It’s Christopher Eubanks’ Wimbledon, Win or Lose


Anytime Christopher Eubanks—the 27-year-old American tennis player who’s made a headline-grabbing run into the quarterfinals of his debut Wimbledon—wonders if all this is really happening, he just has to check his phone. One of the most surreal things about his hot streak, he explained to a group of reporters yesterday, is “checking my phone and seeing my name as an ESPN alert.”

There’s a reason, of course, that he’s all over ESPN: when he shared that observation, he had just defeated the number-five ranked Stefanos Tsitsipas in a gripping cat-and-mouse five set match. A few seconds later, he added that it’s “weird” to see himself all over social media, where he’s used to watching his sporting idols that are far more accustomed to the center stage. There’s been much ado about the future of American men’s tennis, and, with U.S. stars Frances Tiafoe, Taylor Fritz and Tommy Paul all eliminated at Wimbledon, the spotlight is now squarely (and deservedly) on Eubanks. One reporter has called him an “overnight sensation.”

To tennis heads, though, this sentiment isn’t exactly true. Eubanks had a fantastic college career, playing for Georgia Tech and twice being named ACC Player of the Year (along with being a two-time All-American). And ahead of Wimbledon this year, he hit a number of milestones that have resonated with fans of the sport: Eubanks reached his first 1000-level quarterfinal in Miami in March. He then won his first tour title, the 250-level grass court Mallorca Open in Spain. And, in taking that championship, he attained his highest ever career ranking on July 3: he’s currently positioned at number 43 in the world. In beating Tsitsipas, Eubanks has added to his trophy cabinet his first defeat of a top-five player, along with reaching the quarterfinals of any Slam. If there is such a thing as a slow-burn overnight sensation, Eubanks is it.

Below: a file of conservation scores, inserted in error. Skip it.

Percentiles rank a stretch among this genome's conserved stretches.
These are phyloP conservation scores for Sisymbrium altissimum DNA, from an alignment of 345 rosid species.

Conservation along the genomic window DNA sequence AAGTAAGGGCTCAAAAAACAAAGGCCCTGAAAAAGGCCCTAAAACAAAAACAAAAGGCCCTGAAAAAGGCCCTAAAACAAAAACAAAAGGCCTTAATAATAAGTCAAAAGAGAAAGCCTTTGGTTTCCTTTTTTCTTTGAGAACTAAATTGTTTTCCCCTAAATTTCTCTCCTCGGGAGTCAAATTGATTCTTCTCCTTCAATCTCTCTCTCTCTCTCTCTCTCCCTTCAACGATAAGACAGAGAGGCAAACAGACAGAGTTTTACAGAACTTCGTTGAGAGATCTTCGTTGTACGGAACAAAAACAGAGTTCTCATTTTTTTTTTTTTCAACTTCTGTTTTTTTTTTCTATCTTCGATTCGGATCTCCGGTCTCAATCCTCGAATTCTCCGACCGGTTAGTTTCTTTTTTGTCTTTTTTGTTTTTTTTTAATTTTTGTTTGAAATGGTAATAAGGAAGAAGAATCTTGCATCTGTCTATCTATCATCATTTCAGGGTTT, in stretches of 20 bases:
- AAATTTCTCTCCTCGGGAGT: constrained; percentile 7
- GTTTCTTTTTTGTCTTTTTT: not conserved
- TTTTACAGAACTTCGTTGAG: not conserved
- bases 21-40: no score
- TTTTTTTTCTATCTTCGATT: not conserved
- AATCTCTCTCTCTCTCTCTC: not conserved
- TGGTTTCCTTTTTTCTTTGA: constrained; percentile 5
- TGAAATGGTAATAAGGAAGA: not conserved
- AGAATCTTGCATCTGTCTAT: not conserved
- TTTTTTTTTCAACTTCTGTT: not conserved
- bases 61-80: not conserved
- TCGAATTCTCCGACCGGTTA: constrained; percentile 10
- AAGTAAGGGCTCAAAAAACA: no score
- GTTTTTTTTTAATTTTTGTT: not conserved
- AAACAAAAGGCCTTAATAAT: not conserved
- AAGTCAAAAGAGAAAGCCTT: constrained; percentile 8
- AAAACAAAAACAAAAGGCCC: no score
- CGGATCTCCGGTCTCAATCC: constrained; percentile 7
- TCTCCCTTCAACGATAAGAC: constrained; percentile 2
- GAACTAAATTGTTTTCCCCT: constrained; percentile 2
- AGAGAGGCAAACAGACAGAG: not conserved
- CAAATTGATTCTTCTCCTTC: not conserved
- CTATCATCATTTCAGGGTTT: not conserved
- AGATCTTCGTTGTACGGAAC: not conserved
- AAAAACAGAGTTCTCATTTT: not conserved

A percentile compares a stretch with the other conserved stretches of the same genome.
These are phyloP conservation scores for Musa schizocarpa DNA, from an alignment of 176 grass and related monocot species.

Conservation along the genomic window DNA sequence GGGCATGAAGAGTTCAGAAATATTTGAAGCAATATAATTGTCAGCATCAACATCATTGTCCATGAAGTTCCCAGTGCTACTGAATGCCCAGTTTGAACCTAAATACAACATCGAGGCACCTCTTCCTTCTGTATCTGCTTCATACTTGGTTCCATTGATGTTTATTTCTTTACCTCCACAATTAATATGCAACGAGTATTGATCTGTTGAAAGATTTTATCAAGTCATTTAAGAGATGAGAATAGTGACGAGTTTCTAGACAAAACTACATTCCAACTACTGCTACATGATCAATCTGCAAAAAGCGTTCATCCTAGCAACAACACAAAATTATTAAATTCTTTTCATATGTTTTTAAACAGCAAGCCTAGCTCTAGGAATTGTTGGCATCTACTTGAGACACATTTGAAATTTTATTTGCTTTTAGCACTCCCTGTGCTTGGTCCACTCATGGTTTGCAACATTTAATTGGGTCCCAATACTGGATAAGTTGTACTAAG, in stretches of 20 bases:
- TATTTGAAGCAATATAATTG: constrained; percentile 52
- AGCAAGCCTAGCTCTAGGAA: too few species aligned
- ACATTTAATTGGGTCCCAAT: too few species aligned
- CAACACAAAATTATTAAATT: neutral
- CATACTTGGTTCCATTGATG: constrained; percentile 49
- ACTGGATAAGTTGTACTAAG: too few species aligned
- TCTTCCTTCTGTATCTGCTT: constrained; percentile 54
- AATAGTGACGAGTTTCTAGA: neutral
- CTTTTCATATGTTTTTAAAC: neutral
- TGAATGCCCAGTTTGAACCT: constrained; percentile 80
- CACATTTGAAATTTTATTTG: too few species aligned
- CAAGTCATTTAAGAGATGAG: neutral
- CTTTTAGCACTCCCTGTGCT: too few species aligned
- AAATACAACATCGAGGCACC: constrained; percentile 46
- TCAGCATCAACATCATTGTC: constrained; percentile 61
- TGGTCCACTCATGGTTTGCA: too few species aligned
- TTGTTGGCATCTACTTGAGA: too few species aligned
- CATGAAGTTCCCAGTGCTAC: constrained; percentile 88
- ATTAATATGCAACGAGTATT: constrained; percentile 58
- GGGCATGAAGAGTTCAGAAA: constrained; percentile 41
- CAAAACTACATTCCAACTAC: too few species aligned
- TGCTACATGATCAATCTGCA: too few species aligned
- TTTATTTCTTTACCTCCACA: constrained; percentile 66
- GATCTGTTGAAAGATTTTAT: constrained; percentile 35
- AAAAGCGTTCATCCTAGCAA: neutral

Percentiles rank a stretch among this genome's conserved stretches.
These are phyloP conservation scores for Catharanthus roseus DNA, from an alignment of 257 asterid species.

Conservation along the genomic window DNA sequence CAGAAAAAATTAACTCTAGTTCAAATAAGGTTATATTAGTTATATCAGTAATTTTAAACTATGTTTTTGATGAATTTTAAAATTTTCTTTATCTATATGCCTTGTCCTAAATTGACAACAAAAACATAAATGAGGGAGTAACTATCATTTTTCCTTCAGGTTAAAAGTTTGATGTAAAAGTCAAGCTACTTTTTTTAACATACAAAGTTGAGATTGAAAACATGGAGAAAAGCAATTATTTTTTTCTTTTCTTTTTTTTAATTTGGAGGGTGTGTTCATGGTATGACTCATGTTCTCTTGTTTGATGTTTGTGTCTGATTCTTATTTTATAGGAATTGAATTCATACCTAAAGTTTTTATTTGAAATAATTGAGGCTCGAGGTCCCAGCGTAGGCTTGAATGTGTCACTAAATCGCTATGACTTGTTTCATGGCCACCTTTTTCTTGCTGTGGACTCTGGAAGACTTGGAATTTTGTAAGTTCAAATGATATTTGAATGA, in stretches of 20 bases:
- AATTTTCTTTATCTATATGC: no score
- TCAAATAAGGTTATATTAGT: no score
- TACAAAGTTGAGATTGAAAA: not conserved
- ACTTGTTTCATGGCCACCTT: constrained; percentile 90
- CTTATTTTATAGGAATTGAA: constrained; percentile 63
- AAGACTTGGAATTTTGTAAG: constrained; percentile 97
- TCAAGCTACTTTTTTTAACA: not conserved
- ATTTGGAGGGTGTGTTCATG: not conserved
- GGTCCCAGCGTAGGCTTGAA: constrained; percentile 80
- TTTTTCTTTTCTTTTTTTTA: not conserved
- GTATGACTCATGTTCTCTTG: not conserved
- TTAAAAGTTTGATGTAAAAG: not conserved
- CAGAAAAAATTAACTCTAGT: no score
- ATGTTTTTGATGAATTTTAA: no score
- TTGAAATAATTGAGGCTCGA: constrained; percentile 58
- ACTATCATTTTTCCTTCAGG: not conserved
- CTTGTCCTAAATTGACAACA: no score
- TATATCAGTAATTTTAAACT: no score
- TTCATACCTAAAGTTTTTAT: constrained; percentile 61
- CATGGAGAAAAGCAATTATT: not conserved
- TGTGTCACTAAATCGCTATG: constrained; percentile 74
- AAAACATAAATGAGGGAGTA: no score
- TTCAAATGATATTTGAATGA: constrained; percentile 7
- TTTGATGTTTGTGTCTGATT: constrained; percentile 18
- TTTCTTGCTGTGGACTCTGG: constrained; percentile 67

At 6’7”, Eubanks is lanky as a stork, but his height and wiriness make for an effective tool: serving. “I consider myself a server,” he said at Wimbledon. “I hit serving targets for these moments.” Against Tsitsipas, 13 aces helped him toward victory—as did a fourth- and fifth-set uptick on the pace of his second serve. It also helped that he simply rose to the moment: “I started seeing the ball huge,” he told ESPN.

Eubanks has also attributed his recent play to mental maturation. He’s mentioned an increased ability to think of tennis in game-by-game manner, instead of thinking of a match as a win-or-lose proposition. The New York Times reported that Eubanks considered moving on to other pursuits during the COVID-19 pandemic, having toiled around the 200 mark in the rankings and not finding much forward motion. Doubling down on psychological fortification seems to be paying off. (A stint commentating for the Tennis Channel deepened his ability to speak conversationally and insightfully about the game, too.)

Eubanks has credited a number of players for sparking his stronger resolve this year–namely Coco Gauff, Naomi Osaka and Kim Clijsters, the former women’s world number one who has since retired.

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It’s Christopher Eubanks’ Wimbledon, Win or Lose

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